My girlfriend (now wife) used to live in an apartment that had a toddler upstairs. Just the kid running around drove her insane. I might hold off on the piano.


Yeah – so this is exactly the question. At what point do I compromise on what I offer to my own kids for the sake of the comfort of guests? Since we don’t “need” the money to pay our bills, I could stop renting although I will miss that nice chunk of additional income.

This only further reduces the always shrinking amount of our nightly profit after accounting for utilities, maintenance, supplies, cleaning, income tax, insurance, and now my kids’ well-being. (Although they might be thankful to AirBNB to not be forced to take piano lessons, LOL). But seriously, if I’m only able to net $50/night for a whole apt rental, is it really worth these compromises to how we live our lives.

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I don’t think it is a question actually. You should do what is best for your kids. There is nothing better for kids than music lessons. All the studies show that children who have the advantage of music lessons do better in Math and school in general. They learn logic, deduction skills, patience, and fractions. Send them to the lessons. Get the piano. Adjust your listing narrative. And then set up your schedule so that practicing is done in the afternoon when your guests are most likely to be out and about.

And then teach your children that a piano is not a toy. It is not for banging and random noise making. It is an instrument that deserves respect and a gentle touch. As the parent, you can enforce that rule.

I am hoping that my grand-baby will be given a violin. I have the smaller sizes, and it should be in her blood. We shall see what her parents can tolerate.


If you are fortunate enough not to need the $ then I would get the piano, test the noise levels yourself downstairs and if it’s quite loud, advertise it very clearly that it will be a disruptive factor and then you’ll only get guests that are willing to accept this. Probably less bookings but if that’s not a worry then who cares, you and the kids are free to play chopsticks all day.


Is there another room in the apartment you could put the piano that might have less impact? For example if you could position it above the guest bathroom rather than the living room that would probably be preferable. And make sure your child only practises at a certain time of day, and it doesn’t become a ‘toy’ they can use whenever they want.

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I think this needs to be a choice between one or the other unless you are appealing exclusively to the deaf.

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I play the piano and bought an upright about a year ago to go in my flat. So far (touch wood!) no neighbours have complained about the noise. But I do feel bad when I practice the same thing over and over again, for fear of driving someone crazy!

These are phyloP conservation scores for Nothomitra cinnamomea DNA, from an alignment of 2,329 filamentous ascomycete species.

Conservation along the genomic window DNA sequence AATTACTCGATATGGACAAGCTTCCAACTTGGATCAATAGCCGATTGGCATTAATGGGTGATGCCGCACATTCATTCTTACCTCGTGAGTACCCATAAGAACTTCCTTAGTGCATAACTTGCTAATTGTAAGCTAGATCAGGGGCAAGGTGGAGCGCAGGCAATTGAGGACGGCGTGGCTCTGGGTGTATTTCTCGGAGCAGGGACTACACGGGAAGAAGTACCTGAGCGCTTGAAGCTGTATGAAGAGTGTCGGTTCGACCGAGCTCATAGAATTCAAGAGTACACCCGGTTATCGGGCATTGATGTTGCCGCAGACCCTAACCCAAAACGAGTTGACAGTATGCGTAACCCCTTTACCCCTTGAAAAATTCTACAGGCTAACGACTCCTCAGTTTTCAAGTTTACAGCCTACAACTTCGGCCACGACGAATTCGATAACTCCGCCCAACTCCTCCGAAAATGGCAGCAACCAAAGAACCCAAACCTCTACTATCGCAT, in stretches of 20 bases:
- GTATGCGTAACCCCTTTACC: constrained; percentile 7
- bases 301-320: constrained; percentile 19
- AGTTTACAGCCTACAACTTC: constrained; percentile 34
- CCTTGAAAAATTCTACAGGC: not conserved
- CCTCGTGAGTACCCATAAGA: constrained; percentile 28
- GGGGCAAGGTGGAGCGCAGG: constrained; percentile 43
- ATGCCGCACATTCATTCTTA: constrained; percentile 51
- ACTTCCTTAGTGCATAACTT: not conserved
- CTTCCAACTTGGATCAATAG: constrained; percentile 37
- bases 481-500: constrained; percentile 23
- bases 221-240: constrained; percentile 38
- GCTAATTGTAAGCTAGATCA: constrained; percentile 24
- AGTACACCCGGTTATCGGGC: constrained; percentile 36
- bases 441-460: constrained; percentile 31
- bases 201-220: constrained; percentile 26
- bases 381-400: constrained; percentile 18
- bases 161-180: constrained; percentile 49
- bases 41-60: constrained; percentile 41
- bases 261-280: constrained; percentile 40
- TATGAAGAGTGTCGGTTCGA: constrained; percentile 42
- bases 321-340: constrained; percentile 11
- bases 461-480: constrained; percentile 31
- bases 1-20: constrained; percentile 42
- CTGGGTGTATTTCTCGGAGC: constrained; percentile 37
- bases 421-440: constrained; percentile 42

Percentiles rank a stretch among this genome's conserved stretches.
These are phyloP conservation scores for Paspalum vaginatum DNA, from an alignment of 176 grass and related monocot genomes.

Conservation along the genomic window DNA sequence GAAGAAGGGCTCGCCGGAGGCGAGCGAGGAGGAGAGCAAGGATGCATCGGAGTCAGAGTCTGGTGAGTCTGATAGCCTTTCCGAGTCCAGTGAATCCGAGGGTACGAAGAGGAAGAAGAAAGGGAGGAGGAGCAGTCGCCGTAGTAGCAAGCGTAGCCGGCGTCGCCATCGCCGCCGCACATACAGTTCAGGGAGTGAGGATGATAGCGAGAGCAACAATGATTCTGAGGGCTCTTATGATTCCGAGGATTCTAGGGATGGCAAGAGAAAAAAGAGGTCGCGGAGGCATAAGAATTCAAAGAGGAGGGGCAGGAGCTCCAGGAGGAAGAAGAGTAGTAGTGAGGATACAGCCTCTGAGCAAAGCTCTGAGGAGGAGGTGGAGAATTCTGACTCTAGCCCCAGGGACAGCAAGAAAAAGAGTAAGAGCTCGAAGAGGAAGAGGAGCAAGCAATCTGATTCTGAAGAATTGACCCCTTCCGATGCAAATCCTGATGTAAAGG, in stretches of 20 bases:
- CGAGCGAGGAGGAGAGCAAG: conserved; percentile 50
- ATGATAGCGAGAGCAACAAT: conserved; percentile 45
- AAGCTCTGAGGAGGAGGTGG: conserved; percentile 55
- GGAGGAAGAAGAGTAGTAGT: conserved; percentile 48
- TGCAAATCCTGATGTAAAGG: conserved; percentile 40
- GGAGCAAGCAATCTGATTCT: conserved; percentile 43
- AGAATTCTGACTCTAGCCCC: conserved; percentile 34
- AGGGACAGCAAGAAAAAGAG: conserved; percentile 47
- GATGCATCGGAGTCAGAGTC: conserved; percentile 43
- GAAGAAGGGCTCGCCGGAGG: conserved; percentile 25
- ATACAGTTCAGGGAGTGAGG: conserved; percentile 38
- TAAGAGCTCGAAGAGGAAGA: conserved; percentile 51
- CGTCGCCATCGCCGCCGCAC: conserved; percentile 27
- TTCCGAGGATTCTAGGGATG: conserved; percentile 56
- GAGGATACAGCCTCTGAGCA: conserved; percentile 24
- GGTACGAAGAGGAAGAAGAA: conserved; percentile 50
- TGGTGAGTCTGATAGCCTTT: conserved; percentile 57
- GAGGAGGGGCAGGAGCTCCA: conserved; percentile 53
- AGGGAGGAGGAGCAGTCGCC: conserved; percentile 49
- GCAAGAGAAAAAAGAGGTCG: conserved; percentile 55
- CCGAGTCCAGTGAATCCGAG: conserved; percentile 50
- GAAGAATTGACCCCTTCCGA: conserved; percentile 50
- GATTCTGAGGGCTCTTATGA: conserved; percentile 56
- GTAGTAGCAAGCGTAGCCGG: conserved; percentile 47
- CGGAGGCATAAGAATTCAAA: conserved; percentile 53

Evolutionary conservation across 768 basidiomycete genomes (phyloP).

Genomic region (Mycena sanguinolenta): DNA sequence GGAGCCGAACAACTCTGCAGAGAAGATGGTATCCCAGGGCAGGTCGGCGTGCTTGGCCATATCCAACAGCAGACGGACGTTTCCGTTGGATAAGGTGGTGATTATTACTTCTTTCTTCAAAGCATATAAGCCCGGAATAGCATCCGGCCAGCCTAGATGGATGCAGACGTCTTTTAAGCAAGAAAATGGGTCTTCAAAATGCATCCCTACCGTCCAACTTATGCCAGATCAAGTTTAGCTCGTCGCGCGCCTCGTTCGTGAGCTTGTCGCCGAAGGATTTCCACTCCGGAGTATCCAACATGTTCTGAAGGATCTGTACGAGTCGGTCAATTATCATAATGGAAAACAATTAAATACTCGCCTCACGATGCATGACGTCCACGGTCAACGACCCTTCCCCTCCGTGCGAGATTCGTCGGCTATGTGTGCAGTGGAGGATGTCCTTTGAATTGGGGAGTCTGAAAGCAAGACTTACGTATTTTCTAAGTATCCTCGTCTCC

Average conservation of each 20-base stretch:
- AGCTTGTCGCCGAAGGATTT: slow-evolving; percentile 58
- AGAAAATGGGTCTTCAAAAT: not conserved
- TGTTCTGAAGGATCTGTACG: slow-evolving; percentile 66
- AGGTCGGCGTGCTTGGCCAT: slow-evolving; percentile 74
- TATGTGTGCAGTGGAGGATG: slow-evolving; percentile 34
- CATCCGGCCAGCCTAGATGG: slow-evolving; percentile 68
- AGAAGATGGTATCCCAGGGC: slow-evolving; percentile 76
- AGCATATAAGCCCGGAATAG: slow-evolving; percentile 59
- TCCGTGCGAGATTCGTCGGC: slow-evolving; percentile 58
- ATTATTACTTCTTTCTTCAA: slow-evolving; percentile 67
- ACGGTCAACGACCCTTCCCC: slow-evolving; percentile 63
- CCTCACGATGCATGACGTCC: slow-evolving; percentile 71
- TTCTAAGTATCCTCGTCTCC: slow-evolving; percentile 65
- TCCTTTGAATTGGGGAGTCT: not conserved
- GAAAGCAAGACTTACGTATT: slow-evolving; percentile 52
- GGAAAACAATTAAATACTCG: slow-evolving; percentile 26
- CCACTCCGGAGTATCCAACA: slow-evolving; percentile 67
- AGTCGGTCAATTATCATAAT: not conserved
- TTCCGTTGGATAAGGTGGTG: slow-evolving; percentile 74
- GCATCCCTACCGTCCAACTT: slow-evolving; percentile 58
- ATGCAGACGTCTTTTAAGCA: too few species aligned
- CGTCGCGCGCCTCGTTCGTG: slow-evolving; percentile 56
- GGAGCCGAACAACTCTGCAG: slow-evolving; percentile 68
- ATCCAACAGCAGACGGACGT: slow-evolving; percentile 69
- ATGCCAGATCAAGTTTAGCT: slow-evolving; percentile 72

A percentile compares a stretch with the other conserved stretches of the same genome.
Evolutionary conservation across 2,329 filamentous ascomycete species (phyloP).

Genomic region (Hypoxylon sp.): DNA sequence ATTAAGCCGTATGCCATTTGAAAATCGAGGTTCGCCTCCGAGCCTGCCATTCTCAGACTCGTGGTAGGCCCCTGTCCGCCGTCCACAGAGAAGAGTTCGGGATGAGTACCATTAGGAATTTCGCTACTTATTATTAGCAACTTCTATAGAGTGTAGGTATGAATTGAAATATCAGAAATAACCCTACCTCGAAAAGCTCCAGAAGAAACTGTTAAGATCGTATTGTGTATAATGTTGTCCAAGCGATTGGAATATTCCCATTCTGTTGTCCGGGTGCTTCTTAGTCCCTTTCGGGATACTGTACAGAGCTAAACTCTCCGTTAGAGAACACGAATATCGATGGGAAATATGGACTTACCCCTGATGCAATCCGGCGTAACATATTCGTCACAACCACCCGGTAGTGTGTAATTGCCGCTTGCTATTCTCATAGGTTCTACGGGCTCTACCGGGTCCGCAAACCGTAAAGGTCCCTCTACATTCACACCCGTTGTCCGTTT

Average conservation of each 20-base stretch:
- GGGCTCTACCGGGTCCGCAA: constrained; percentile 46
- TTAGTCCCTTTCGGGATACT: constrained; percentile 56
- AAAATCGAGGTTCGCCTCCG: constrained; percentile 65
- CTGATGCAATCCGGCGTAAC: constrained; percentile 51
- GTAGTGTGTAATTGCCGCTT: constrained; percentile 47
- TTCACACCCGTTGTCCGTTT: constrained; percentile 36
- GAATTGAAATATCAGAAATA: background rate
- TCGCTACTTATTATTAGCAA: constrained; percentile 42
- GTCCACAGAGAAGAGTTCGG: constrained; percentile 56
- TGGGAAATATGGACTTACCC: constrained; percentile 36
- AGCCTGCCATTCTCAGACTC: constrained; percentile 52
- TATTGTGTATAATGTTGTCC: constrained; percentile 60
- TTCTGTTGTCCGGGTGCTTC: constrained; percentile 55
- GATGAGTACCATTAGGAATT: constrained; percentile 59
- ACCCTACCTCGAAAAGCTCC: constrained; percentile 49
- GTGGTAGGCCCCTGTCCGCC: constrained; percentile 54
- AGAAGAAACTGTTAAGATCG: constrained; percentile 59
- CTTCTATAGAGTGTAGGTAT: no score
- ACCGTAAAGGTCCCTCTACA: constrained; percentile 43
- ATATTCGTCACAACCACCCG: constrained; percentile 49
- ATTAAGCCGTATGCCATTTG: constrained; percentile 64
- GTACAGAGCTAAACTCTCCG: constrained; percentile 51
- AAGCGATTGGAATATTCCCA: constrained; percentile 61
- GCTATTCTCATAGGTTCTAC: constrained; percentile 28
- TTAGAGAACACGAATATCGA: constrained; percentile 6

That said I just wanted to contribute that I studied classical piano for about 18 years growing up and never enjoyed it (I also started at 4 yo!). BUT I’m glad my parents persevered with making me do lessons. It taught me a lot: discipline (to some degree!), love of music, ability to read and write what is effectively a whole other language. It allowed me to pick up music again as an adult purely for enjoyment and a creative outlet. I think if you can give that gift to your child, you should try to.

As someone else pointed out, kids don’t tend to practice for 8 hours a day. If they’re only playing for 1/2 an hour, in reasonable hours when your guests are most likely out, it probably won’t drive anyone crazy. If it’s an electronic piano you can also control the volume better.

Here’s hoping you can make it work! :slight_smile:


As it’s a digital piano, I say go ahead and buy it and, most important, let the little one play it any time at all. The volume can be turned down as low as needed, so as not to disturb the guests.
That’s a simple rule a four-year-old can easily understand and follow.

Please don’t restrict kids to playing only at “practice time”, as some suggest here. And if the piano is used as a toy, rather than a workhorse, requiring practice, all the better.

I have a digital piano, and I and the grandkids play it often, just turned down low when guests are in the suite.

When there are no guests, we turn up the volume, use the sustaining peddle freely and no hands or toes are barred from the joy.


How about – raise the price of your Airbnb (which would hopefully mean fewer bookings but roughly the same earning due to higher prices), go ahead and get the piano, and give any guest who complains a small discount (not mentioned or committed to beforehand.)

I have a digital piano too placed against the wall to the rental room, in an alcove where a doorway used to be. I put thick red carpet all around and underneath it, as the sound from the speakers bounced off the hard wall. I play a lot when the guest is out, and use headphones when the guest is in. I have an IP camera that sends me a motion detection alert to my phone when my guest comes or goes, so I always know if they are in or out.


You are such a considerate host!

I so admire those who can play an instrument…or speak another language fluently…(sigh).

Maybe in my next lifetime…


If those are things you’d like to do, go for it this lifetime!

Come on - get started by telling us which instrument and which language would you like to learn?

Online courses, some free, will then get you started, just by you saying yes to your dreams.

I just want someone to wave their magic wand!

(old dogs, new tricks malady) :sleeping: